The average British motorist is said to spend 30 hours a year stuck in traffic. Staring at the snarl up ahead it’s only natural that drivers start to question whose bright idea the works were and why on earth anyone in their right mind would opt to close lane three, divert at the retail park and introduce new traffic lights all at the same time. And why didn’t you hear about the works before you got caught up anyway?
As cities and regions grow to provide employment, homes, schools and services for families, so too grows the need for construction and roadworks to bring new buildings online, plug new neighbourhoods into the existing road and utility networks, in addition to upgrading existing assets and carrying out emergency works.
With the UK’s population expected to top 76 million by 2045 and traffic volumes to increase by 43% come 2040, and more than £100 billion in government cash pledged for new infrastructure projects, roadworks are set to remain a part of everyday life for some time to come but must they always be so painful?
Enter a new scheme encouraging businesses to solve the disruptions and frustrations that come with emergency and planned works and a £10,000 bounty up for grabs for innovative digital solutions to reduce the pain. The winning scheme will also get the chance to trial their proposal working with Staffordshire County Council, Amey and Elgin as part of the Dare to Solve: Roadworks Contest.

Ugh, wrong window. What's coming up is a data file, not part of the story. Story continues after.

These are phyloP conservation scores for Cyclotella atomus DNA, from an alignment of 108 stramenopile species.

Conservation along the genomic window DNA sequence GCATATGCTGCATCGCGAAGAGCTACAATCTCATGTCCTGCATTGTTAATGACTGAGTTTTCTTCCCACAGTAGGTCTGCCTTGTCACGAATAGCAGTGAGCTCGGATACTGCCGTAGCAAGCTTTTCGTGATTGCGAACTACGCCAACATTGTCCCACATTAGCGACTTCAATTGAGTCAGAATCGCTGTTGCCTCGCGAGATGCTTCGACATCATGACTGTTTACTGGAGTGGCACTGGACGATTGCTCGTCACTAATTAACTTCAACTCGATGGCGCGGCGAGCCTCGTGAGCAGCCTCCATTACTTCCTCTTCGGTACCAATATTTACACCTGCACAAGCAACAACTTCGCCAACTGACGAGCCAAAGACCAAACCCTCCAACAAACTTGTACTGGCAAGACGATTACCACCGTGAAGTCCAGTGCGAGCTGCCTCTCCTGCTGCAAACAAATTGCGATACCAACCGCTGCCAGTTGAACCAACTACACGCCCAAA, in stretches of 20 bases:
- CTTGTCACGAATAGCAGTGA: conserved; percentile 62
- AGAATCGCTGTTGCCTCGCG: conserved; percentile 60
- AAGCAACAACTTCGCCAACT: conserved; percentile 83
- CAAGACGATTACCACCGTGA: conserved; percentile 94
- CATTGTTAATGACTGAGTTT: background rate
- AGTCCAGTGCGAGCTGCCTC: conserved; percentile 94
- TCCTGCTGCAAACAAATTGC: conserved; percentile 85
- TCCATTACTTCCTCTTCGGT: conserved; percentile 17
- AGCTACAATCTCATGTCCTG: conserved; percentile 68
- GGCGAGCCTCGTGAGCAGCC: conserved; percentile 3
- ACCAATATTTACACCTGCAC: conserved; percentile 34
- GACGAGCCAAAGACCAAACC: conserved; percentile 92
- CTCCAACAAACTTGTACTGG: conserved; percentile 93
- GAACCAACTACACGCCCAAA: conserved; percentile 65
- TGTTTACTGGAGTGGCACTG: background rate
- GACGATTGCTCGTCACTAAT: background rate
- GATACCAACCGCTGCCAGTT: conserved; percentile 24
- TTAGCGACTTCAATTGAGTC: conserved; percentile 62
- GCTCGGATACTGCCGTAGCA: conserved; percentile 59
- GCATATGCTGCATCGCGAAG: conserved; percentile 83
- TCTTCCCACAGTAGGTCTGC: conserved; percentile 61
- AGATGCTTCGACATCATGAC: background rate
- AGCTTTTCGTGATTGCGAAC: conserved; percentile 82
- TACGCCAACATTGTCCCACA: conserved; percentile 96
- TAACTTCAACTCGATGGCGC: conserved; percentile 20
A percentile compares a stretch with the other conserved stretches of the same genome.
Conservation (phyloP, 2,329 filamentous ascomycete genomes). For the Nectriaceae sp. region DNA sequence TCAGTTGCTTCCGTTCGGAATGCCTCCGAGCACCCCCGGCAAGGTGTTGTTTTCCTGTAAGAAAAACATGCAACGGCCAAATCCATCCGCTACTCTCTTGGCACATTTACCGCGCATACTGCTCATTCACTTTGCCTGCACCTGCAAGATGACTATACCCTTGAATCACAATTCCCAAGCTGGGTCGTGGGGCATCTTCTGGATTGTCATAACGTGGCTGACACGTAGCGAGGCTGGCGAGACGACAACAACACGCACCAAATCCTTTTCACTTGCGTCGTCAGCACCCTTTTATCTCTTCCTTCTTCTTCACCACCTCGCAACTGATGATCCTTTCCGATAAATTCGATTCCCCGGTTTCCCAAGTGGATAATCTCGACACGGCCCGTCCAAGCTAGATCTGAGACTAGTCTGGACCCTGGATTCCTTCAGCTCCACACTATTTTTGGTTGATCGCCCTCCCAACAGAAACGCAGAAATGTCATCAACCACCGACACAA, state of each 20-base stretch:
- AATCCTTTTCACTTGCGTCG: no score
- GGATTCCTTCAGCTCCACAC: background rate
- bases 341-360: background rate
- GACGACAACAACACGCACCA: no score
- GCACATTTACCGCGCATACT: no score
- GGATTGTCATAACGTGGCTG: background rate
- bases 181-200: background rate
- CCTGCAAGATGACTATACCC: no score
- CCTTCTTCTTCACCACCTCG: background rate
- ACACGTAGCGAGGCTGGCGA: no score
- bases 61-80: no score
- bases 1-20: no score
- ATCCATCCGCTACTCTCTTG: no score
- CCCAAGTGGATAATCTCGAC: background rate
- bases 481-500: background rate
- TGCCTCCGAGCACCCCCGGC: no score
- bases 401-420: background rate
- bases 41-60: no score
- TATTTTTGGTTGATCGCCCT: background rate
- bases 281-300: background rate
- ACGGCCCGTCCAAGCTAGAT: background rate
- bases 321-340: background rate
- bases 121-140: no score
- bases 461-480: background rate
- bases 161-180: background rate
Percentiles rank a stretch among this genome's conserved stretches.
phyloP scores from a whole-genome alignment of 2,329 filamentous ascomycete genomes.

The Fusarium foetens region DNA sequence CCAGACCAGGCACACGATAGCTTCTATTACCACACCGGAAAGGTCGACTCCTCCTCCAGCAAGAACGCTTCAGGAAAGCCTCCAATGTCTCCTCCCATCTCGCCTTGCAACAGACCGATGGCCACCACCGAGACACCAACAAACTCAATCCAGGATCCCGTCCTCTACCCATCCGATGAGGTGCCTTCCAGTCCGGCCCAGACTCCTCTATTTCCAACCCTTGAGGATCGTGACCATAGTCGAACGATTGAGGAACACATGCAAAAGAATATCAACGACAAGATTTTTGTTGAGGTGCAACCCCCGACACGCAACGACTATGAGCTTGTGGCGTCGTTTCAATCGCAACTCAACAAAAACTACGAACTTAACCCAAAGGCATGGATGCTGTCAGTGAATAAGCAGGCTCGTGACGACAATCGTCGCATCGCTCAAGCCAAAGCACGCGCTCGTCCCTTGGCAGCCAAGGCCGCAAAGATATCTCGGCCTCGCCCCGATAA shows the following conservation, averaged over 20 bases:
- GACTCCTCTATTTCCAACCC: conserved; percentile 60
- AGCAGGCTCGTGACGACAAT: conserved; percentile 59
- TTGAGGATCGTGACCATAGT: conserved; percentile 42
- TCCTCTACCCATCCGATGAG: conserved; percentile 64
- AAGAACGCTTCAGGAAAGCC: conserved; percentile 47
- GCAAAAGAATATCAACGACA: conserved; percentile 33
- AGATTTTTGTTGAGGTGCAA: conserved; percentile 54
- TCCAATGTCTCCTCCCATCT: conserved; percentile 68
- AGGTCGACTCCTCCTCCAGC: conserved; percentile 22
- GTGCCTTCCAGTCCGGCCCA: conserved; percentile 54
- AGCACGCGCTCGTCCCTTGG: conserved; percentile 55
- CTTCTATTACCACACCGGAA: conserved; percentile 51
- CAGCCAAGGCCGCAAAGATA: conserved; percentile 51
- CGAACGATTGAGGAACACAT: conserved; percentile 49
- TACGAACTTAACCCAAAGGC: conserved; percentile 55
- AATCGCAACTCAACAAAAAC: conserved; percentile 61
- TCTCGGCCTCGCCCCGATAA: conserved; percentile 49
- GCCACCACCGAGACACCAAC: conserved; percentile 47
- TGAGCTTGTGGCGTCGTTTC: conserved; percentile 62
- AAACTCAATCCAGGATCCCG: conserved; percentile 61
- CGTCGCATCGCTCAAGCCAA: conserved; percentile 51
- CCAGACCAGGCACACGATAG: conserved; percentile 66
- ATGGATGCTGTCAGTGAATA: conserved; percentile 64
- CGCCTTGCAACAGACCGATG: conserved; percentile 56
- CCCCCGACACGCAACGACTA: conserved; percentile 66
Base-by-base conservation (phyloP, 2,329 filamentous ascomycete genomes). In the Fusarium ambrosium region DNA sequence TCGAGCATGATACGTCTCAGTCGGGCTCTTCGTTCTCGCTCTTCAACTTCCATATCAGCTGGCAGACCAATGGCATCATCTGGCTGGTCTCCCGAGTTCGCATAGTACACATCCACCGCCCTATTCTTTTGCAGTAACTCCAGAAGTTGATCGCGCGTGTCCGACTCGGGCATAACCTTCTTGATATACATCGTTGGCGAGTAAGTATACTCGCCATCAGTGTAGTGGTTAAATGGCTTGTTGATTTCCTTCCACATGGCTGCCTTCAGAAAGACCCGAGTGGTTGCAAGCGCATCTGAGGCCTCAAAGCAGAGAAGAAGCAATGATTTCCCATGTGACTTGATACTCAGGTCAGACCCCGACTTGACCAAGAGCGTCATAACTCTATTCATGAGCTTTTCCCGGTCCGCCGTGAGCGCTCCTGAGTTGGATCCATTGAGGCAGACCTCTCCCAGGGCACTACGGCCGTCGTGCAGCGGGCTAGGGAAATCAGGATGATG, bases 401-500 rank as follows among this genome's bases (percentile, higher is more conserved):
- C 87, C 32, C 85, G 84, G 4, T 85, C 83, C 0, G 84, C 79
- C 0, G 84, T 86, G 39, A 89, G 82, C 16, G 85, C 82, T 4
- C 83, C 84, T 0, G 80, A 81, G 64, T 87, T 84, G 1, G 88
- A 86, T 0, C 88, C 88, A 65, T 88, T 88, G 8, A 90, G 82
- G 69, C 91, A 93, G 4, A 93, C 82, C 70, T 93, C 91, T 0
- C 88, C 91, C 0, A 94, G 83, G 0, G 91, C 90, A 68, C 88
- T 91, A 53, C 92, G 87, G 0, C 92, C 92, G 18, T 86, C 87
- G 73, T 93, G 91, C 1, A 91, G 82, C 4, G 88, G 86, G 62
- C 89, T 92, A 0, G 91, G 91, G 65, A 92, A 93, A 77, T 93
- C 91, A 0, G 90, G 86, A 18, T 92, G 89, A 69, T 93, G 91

With unprecedented quantities of data now available on public assets, development plans, road usage and traffic flow organisers are looking for digital solutions to age-old problems. Social media has enabled hyper local news and events sharing and real time travel updates. Digital innovation already supports tailorable mode and route planning and automatic notifications can inform us about daily delays along our usual commutes. Thus, this challenge is seeking digital solutions that help reduce the pain of roadworks for communities, commuters and businesses at a local level by helping them to understand, plan around and measure the impacts of street works.
Applicants are urged to consider:
- Scanning available data on DataKILN.org , roadworks.org and elsewhere to establish where there might be issues to resolve
- Providing step change innovation in presentation or community engagement around roadworks
- Reimagining how to collect, analyse or visualise data on the impact of roadworks on citizens or businesses
- Considering backend tools for councils and utilities to better engage with citizens and businesses about upcoming and ongoing roadworks
- Drawing from principles of gamification to improve travel alternatives or incentivise their use
A workshop is being held on Wednesday 29 June for potential applicants to find out more about the process.